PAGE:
PATRICIA A. MCINTYRE, M.D., F.A.C.P.; HENRY N. WAGNER Jr., M.D., F.A.C.P.
Spleen scanning is a valuable procedure for estimating the size, configuration, and location of splenic tissue and for detecting space-occupying lesions within the spleen. Two functions of the spleen provide the basis for spleen scanning: appropriately damaged erythrocytes are preferentially sequestered in splenic sinusoids; and the reticuloendothelial cells of the spleen, as well as those of other organs, accumulate intravenously injected colloidal particles by phagocytosis. Damaged erythrocytes or colloidal particles labeled with suitable gamma-emitting radionuclides can be used to obtain scanning images of the spleen. Although several methods are adequate for the majority of clinical problems, the colloidal preparations labeled with short-lived nuclides are preferred for routine use. Erythrocytes damaged by 1-mercuri-2-hydroxypropane provide the most precise estimate of splenic size, and the use of 51Cr-labeled erythrocytes damaged by heat is the best method for detection of accessory spleens.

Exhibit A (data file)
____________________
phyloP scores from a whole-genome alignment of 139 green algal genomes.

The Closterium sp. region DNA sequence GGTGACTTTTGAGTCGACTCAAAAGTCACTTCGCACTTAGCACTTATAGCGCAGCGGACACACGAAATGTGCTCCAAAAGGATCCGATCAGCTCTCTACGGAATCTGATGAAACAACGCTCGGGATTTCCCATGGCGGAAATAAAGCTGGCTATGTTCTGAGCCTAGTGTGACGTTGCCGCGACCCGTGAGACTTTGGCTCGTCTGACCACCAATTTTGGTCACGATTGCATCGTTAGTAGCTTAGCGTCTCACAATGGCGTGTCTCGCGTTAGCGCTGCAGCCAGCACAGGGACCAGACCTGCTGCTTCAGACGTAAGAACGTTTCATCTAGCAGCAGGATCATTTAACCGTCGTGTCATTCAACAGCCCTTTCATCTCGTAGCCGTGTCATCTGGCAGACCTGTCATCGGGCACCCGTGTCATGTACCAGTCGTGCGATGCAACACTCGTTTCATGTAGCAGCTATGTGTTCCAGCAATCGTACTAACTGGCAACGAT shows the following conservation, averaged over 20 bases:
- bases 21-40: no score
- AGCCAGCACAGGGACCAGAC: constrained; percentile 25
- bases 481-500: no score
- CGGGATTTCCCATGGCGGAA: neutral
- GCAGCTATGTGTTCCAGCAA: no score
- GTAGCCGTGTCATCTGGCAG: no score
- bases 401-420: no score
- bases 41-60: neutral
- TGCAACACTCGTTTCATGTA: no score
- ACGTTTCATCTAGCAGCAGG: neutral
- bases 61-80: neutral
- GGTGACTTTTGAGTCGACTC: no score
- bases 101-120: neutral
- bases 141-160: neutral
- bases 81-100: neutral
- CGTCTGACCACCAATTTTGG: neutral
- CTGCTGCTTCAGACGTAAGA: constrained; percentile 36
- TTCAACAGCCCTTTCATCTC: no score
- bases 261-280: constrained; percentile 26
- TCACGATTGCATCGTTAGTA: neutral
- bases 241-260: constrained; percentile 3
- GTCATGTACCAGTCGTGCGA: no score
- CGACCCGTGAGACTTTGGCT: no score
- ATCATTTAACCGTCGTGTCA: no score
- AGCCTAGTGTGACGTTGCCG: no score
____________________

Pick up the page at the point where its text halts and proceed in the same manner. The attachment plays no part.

PATRICIA A. MCINTYRE, HENRY N. WAGNER. Current Procedures for Scanning of the Spleen. Ann Intern Med. 1970;73:995–1001. doi: 10.7326/0003-4819-73-6-995
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Published: Ann Intern Med. 1970;73(6):995-1001.
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